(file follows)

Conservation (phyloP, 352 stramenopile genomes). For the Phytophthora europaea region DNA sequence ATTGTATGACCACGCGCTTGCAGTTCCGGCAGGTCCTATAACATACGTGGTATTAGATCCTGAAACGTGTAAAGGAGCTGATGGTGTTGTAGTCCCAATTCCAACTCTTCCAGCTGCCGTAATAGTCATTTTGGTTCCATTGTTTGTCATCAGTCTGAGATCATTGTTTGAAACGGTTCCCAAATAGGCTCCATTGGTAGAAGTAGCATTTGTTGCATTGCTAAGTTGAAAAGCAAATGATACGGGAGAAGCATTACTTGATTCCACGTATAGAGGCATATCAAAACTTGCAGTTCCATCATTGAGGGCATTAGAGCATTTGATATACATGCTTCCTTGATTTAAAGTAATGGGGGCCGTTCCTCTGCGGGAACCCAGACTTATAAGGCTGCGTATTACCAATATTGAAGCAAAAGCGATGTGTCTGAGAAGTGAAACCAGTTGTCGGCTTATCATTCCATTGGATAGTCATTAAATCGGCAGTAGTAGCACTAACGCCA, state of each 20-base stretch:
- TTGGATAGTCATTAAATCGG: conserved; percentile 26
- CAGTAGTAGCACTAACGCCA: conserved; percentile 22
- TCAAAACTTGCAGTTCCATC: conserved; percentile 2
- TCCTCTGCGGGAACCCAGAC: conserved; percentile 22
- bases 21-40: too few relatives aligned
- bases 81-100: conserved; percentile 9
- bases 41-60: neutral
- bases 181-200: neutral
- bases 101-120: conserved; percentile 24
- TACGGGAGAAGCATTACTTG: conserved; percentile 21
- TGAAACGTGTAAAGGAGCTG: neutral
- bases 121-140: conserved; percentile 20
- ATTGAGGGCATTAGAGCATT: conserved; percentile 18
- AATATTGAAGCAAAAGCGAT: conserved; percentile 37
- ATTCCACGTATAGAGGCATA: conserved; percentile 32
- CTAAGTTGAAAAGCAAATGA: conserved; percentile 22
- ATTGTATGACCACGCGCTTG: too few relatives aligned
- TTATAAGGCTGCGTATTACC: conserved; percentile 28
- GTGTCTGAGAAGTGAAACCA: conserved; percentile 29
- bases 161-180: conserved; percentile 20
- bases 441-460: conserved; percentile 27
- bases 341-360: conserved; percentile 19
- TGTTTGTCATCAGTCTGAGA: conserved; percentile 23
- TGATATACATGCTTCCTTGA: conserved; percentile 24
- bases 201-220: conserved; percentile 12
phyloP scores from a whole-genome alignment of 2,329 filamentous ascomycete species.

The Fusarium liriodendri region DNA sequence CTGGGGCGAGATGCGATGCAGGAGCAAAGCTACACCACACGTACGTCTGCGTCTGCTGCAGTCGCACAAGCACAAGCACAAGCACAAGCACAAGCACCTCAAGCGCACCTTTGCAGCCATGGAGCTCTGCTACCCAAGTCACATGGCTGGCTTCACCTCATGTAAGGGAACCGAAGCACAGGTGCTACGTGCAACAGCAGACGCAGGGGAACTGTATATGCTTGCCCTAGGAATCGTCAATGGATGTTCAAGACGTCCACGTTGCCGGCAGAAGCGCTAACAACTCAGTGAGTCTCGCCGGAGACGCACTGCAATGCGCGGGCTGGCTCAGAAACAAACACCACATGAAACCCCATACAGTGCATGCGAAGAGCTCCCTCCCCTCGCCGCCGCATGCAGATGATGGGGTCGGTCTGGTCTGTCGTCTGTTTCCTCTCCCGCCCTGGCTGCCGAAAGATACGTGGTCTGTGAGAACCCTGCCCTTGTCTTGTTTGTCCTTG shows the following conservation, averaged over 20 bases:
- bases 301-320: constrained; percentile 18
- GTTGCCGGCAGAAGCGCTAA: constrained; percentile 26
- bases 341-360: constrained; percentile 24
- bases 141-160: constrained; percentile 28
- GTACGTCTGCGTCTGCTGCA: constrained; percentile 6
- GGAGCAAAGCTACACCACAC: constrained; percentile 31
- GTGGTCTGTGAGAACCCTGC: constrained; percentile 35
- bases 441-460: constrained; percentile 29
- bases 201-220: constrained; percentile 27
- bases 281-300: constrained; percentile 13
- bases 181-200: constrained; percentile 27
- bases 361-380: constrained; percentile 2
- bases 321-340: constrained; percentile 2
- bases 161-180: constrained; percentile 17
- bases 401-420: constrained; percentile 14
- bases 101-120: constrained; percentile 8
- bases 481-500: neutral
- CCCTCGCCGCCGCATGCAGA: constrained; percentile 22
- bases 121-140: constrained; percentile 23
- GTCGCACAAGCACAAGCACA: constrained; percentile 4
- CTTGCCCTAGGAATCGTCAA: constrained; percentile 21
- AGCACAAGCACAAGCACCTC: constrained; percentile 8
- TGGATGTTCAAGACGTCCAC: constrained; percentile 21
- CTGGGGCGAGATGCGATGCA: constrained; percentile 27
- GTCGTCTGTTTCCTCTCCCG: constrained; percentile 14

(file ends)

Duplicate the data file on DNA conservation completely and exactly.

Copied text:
Conservation (phyloP, 352 stramenopile genomes). For the Phytophthora europaea region DNA sequence ATTGTATGACCACGCGCTTGCAGTTCCGGCAGGTCCTATAACATACGTGGTATTAGATCCTGAAACGTGTAAAGGAGCTGATGGTGTTGTAGTCCCAATTCCAACTCTTCCAGCTGCCGTAATAGTCATTTTGGTTCCATTGTTTGTCATCAGTCTGAGATCATTGTTTGAAACGGTTCCCAAATAGGCTCCATTGGTAGAAGTAGCATTTGTTGCATTGCTAAGTTGAAAAGCAAATGATACGGGAGAAGCATTACTTGATTCCACGTATAGAGGCATATCAAAACTTGCAGTTCCATCATTGAGGGCATTAGAGCATTTGATATACATGCTTCCTTGATTTAAAGTAATGGGGGCCGTTCCTCTGCGGGAACCCAGACTTATAAGGCTGCGTATTACCAATATTGAAGCAAAAGCGATGTGTCTGAGAAGTGAAACCAGTTGTCGGCTTATCATTCCATTGGATAGTCATTAAATCGGCAGTAGTAGCACTAACGCCA, state of each 20-base stretch:
- TTGGATAGTCATTAAATCGG: conserved; percentile 26
- CAGTAGTAGCACTAACGCCA: conserved; percentile 22
- TCAAAACTTGCAGTTCCATC: conserved; percentile 2
- TCCTCTGCGGGAACCCAGAC: conserved; percentile 22
- bases 21-40: too few relatives aligned
- bases 81-100: conserved; percentile 9
- bases 41-60: neutral
- bases 181-200: neutral
- bases 101-120: conserved; percentile 24
- TACGGGAGAAGCATTACTTG: conserved; percentile 21
- TGAAACGTGTAAAGGAGCTG: neutral
- bases 121-140: conserved; percentile 20
- ATTGAGGGCATTAGAGCATT: conserved; percentile 18
- AATATTGAAGCAAAAGCGAT: conserved; percentile 37
- ATTCCACGTATAGAGGCATA: conserved; percentile 32
- CTAAGTTGAAAAGCAAATGA: conserved; percentile 22
- ATTGTATGACCACGCGCTTG: too few relatives aligned
- TTATAAGGCTGCGTATTACC: conserved; percentile 28
- GTGTCTGAGAAGTGAAACCA: conserved; percentile 29
- bases 161-180: conserved; percentile 20
- bases 441-460: conserved; percentile 27
- bases 341-360: conserved; percentile 19
- TGTTTGTCATCAGTCTGAGA: conserved; percentile 23
- TGATATACATGCTTCCTTGA: conserved; percentile 24
- bases 201-220: conserved; percentile 12
phyloP scores from a whole-genome alignment of 2,329 filamentous ascomycete species.

The Fusarium liriodendri region DNA sequence CTGGGGCGAGATGCGATGCAGGAGCAAAGCTACACCACACGTACGTCTGCGTCTGCTGCAGTCGCACAAGCACAAGCACAAGCACAAGCACAAGCACCTCAAGCGCACCTTTGCAGCCATGGAGCTCTGCTACCCAAGTCACATGGCTGGCTTCACCTCATGTAAGGGAACCGAAGCACAGGTGCTACGTGCAACAGCAGACGCAGGGGAACTGTATATGCTTGCCCTAGGAATCGTCAATGGATGTTCAAGACGTCCACGTTGCCGGCAGAAGCGCTAACAACTCAGTGAGTCTCGCCGGAGACGCACTGCAATGCGCGGGCTGGCTCAGAAACAAACACCACATGAAACCCCATACAGTGCATGCGAAGAGCTCCCTCCCCTCGCCGCCGCATGCAGATGATGGGGTCGGTCTGGTCTGTCGTCTGTTTCCTCTCCCGCCCTGGCTGCCGAAAGATACGTGGTCTGTGAGAACCCTGCCCTTGTCTTGTTTGTCCTTG shows the following conservation, averaged over 20 bases:
- bases 301-320: constrained; percentile 18
- GTTGCCGGCAGAAGCGCTAA: constrained; percentile 26
- bases 341-360: constrained; percentile 24
- bases 141-160: constrained; percentile 28
- GTACGTCTGCGTCTGCTGCA: constrained; percentile 6
- GGAGCAAAGCTACACCACAC: constrained; percentile 31
- GTGGTCTGTGAGAACCCTGC: constrained; percentile 35
- bases 441-460: constrained; percentile 29
- bases 201-220: constrained; percentile 27
- bases 281-300: constrained; percentile 13
- bases 181-200: constrained; percentile 27
- bases 361-380: constrained; percentile 2
- bases 321-340: constrained; percentile 2
- bases 161-180: constrained; percentile 17
- bases 401-420: constrained; percentile 14
- bases 101-120: constrained; percentile 8
- bases 481-500: neutral
- CCCTCGCCGCCGCATGCAGA: constrained; percentile 22
- bases 121-140: constrained; percentile 23
- GTCGCACAAGCACAAGCACA: constrained; percentile 4
- CTTGCCCTAGGAATCGTCAA: constrained; percentile 21
- AGCACAAGCACAAGCACCTC: constrained; percentile 8
- TGGATGTTCAAGACGTCCAC: constrained; percentile 21
- CTGGGGCGAGATGCGATGCA: constrained; percentile 27
- GTCGTCTGTTTCCTCTCCCG: constrained; percentile 14